Studies show that mindfulness, which is the art of being present, reduces the experience of various symptoms of anxiety. Therapists even use it as a treatment method for the most debilitating anxiety symptoms. So if you experience anxiety disorders or symptoms of anxiety every day, being present can help you manage those issues, especially the most severe parts of them.
5. Mindfulness Makes You Less Self-Conscious
Self-consciousness is common among those who struggle to live in the present. This is because it’s an inherently selfish or self-focused trait or one that involves you solely paying attention to yourself over others.
Living in the moment releases you from that kind of stress, allowing you to be unabashedly yourself without being too conscious about that. This is because:
- You don’t think about things you’ve done in the past that may have been embarrassing or unwarranted.
- You don’t focus on past negative situations and therefore don’t allow past pain to influence the way you behave now.
- You’ll see yourself as fluid and changing; therefore, you’re open-minded and aren’t attached to the idea that you’ll make mistakes; you know you’ll be wrong sometimes, but you also know you’ll learn from that.
- You focus on the present, the world around you, and what you’re experiencing and therefore aren’t overly focused on yourself.
6. Living in the Present Makes You Feel Healthier
Many different things make up physical health, and mental health is one of those things. Being mentally unhealthy changes your physical habits, therefore indirectly affecting your health. Mindfulness and presence allow you to open yourself up for indirect health improvements. This outcome happens in the following ways.
· You’re More Motivated To Stick To Healthy Habits
A lack of willpower quickly kills off most healthy habits, like going on a daily walk, going to the gym, or sleeping on time. This is because these habits are easily derailed by worries, dread, or feelings of unhappiness. You go with the flow when you’re present, which encompasses your routines.
· You Enjoy Movement
Being present and mindful means engaging your senses in various things. This means that going for walks, working out, and moving your body become more rewarding as you tune into your body, its senses, and how each part of you feels.
· You Can Overcome Cravings
Cravings are often overcome when you give yourself a moment to do something else. Giving in to cravings happens because you can’t control an impulse. Being present means that you recognize the impulse as temporary, and you can ground yourself in better goals. You allow yourself to wait before caving in, often enough to fight cravings.
· You Have More Energy if You Live in the Present
Mental energy closely ties to physical energy. Being mentally drained can often be enough to take you out for the day. Mental energy gets used up by stress, worries, and other similar issues, especially things outside your control. Staying in the present allows you to keep your energy and use it for material things.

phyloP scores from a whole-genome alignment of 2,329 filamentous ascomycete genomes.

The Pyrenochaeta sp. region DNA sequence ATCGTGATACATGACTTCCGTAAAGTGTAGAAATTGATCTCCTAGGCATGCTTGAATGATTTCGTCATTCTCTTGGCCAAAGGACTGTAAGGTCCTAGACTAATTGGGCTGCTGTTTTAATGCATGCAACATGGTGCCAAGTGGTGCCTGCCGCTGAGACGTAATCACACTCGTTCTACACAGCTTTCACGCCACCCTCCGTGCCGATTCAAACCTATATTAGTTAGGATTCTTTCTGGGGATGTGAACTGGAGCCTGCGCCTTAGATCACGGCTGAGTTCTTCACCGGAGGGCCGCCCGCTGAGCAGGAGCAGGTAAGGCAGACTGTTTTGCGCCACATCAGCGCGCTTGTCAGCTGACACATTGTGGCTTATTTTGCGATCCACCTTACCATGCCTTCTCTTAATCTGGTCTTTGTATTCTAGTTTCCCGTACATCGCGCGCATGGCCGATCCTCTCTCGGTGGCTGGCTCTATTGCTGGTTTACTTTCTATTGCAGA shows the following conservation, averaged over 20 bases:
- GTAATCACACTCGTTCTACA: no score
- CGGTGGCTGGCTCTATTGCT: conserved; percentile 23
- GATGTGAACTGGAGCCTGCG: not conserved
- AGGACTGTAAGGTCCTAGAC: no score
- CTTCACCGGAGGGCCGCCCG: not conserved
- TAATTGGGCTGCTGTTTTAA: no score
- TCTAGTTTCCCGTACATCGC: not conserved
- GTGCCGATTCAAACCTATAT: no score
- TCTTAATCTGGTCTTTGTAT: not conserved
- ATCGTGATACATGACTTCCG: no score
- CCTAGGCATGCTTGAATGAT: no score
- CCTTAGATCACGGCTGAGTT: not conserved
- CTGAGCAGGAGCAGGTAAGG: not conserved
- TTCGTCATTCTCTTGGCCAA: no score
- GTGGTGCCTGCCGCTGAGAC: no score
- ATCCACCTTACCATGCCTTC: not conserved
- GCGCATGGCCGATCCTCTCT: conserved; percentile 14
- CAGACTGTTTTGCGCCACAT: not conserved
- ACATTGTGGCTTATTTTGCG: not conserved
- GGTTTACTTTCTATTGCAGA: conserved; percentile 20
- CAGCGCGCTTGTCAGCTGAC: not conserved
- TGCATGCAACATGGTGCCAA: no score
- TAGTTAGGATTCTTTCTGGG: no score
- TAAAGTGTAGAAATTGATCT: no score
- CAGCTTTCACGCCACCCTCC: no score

7. Mindfulness Helps You To Heal Emotionally
Most people have some form of trauma or pain that continues to haunt them. The past experiences that have left you feeling this way can feel overwhelming and all-consuming, and sometimes you might wonder if there’s any way out.
Being present is not the cure-all to past pain, but it is one of the necessary ingredients to overcoming it. When you’re present, you leave the past in the past, taking only the lessons that serve your mindful self and releasing everything else. When you learn to be mindful, you stop the past from influencing your present.
Mindfulness helps you to analyze pain that stems from the past. You can witness this pain from a bird’s eye view separately. You’re able to unpack your emotions, process them, and manage different memories and trauma with reminders of the present. Again, this won’t cure everything – but it will certainly help.
Final Thoughts For Some Reasons To Live In The Present
Being present has a long list of benefits, from improving your relationships to better personal health and stress management to decreased self-consciousness. It’s a tricky skill to learn, but it’s worth it. That’s why mindfulness has been touted as a game-changer in well-being circles in the past few years.
If you struggle with learning to be present, online tools are available to help you on this journey. Regular therapy with a mental health professional can also be beneficial, especially if your lack of presence impedes your happiness or everyday life. Remember, you don’t need to have a severe disorder or damning struggle to make use of positive therapy!
You can’t discount the benefits of being present. It can have such a vast, transformative effect on life as you know it. Only when one learns to release that which they cannot control, accept the past, and surrender to the future does one truly understand the beauty of presence in the current moment.